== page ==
Dr Payal Tadvi was an aspiring gynaecologist from the Bhil Muslim tribal community, working in the prestigious BYL Nair Hospital in Mumbai. Tadvi reaching the postgraduate course was in itself an example of the success story of India’s reservation policy enshrined in the Constitution and followed by successive governments. But this happy story came to a tragic end.
Payal Tadvi committed suicide after facing casteist slurs and harassment, according to media reports. She was stopped from conducting an operation by three of her colleagues, all of them upper castes. All three accused have now been arrested.
This is not an isolated incident where the perpetrators of caste atrocity were upper caste women. This brings us to the question: Are all women equal? All women are victims of patriarchy and should have equal access to the affirmative action policies of the state.
But here’s a list that feminist writer Komal Rajak, a doctoral fellow at Delhi University, recently compiled:
-A few days back, in Gujarat, when a Dalit marriage procession was passing through a colony of Patidars, the women residents blocked the road and started singing bhajans and even performed a yagna. This was their tactic to halt the baraat because stopping it directly would have invoked the provisions of the SC/ST Prevention of Atrocities Act. In this case, the upper caste women prioritised their caste identity over their identity as citizens.
-In the brutal Khairlanji murder incident, the non-Dalit women of the perpetrators’ families dragged out and stripped Surekha and Priyanka Bhotmange, who were later allegedly raped and murdered by several men. Here the women were co-conspirators and partners in the crime against Dalit women. They were rape enablers. Their identity as women was subservient to their identity as upper castes.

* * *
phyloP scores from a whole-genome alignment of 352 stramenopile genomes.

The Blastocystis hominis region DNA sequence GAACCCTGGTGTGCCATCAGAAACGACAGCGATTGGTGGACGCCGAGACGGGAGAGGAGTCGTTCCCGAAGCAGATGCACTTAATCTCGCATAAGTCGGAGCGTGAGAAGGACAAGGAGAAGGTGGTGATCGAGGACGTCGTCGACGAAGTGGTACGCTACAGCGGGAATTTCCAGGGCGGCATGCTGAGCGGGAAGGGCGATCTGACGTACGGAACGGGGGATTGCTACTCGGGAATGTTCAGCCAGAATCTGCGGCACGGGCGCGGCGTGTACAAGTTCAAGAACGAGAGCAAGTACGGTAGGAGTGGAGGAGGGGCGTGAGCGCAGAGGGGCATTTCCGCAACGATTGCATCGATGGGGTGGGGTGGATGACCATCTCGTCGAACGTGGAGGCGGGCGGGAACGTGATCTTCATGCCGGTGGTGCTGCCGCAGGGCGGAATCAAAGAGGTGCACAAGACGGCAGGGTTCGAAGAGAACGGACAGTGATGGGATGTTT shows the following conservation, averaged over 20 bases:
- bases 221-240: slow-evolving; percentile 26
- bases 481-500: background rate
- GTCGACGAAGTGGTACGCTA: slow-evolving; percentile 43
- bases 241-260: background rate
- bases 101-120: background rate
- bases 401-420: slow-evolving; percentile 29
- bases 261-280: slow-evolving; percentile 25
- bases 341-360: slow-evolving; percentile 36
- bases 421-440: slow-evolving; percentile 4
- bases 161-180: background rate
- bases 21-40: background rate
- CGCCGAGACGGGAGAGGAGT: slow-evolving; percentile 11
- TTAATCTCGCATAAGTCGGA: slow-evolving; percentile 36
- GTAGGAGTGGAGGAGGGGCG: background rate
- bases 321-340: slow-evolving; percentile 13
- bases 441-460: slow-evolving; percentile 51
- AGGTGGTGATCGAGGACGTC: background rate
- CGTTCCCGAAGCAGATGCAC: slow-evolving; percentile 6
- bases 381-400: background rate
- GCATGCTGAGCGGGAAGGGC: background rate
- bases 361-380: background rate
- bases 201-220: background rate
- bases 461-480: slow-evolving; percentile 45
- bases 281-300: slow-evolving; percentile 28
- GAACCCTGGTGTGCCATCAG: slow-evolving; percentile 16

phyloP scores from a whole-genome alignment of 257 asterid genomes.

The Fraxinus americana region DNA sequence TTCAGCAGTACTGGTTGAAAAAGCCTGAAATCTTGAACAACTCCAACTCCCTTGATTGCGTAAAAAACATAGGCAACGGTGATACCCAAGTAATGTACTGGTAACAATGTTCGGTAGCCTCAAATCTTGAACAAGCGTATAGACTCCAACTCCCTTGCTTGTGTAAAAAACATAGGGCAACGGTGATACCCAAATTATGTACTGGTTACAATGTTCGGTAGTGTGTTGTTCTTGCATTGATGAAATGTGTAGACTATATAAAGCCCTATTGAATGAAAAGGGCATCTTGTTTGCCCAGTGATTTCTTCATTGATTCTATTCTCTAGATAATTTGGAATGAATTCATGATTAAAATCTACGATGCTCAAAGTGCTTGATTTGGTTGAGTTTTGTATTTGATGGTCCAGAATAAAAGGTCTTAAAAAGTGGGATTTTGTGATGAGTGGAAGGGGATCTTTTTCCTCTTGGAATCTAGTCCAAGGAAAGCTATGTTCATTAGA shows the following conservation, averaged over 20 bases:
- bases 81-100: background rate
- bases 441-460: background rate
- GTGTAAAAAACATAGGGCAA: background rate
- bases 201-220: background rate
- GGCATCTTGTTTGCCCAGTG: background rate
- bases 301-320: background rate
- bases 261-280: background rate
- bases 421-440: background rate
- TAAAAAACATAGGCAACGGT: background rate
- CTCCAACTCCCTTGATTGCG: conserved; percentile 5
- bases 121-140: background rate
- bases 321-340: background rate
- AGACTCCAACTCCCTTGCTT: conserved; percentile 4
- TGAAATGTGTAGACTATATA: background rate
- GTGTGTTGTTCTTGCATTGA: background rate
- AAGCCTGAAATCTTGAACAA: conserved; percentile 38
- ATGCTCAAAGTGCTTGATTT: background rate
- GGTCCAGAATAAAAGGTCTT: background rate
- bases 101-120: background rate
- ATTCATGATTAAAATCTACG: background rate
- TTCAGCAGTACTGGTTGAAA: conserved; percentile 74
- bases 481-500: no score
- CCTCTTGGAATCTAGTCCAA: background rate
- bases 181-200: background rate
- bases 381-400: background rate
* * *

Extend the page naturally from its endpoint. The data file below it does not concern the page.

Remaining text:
-When Twitter CEO Jack Dorsey held the ‘Smash Brahmanical Patriarchy’ placard, many of those who opposed this act were upper caste women like Smita Barooah and Advaita Kala. They saw it as an act of ‘hate speech’ against their caste. That placard was never meant to target any community and those women who opposed it were themselves victims of Brahmanical patriarchy.
-In 2016, when BJP leader Dayashankar Singh hurled sexist abuses against BSP chief Mayawati, it was his wife Swati Singh who stood by him and defended him.
-During the #MeToo movement, when Raya Sarkar produced a list of sexual harassers in the academic community, most of them were coincidently from the upper caste background. Indian academia is dominated by upper castes anyway. A statement was released by Kafila distancing the feminist movement from the list. Many of the signatories in that statement were women academicians and vocal feminists, but they preferred to stand up for the male academics of their own castes. They too were upper caste women.
-Over two decades ago, the Women’s Reservation Bill was opposed by politicians like Sharad Yadav who said there should be sub-reservation for OBC and Dalit women too. At that time, women activists outside the House had angrily countered saying women are one and cannot be divided along caste lines.
The Indian feminist movement has largely been led by upper caste women, who speak on behalf of Dalit women. But women’s organisations have rarely given them leadership positions.
This is not unique to India. In the United States and Canada, the women’s movement was largely White. When women of colour spoke against this hierarchy – with slogans like ‘nobody’s free until everybody’s free’ and ‘feminism is for everybody’ – they too were accused of dividing women and hurting the movement.
Being a woman is in itself not sufficient enough to help them transcend their other identities. Caste and race can and do override gender identity. When gender is not wired into the consciousness, the woman may act against the interest of ‘other’ women.
That is the genesis of the whole debate on intersectionality that dominated third wave feminism. In the US, the issue of race was (and still is) very prominent. The difference in the lived experience of a Black woman from that of a white Caucasian woman was/is so startling that it overwhelmed the simplistic and superficial idea of gender-sameness.
It’s time for Indian feminists, especially those who belong to the upper strata of society, to accept that though all of them suffer patriarchy, all Indian women are not the same and their level of deprivation is also not the same. Accepting this reality will not break the unity of women, as feared by some feminists. Rather it will fortify the idea of the differential principle, which should form the core of distributive justice.
If India passes the Women’s Reservation Bill, without any sub-quota, the benefits will mostly be cornered by upper caste women, because the lower caste women lack social and cultural capital. The idea of sub-quota for lower caste women should not be debunked just because it was proposed by Sharad Yadav.
The author is a senior journalist. Views are personal.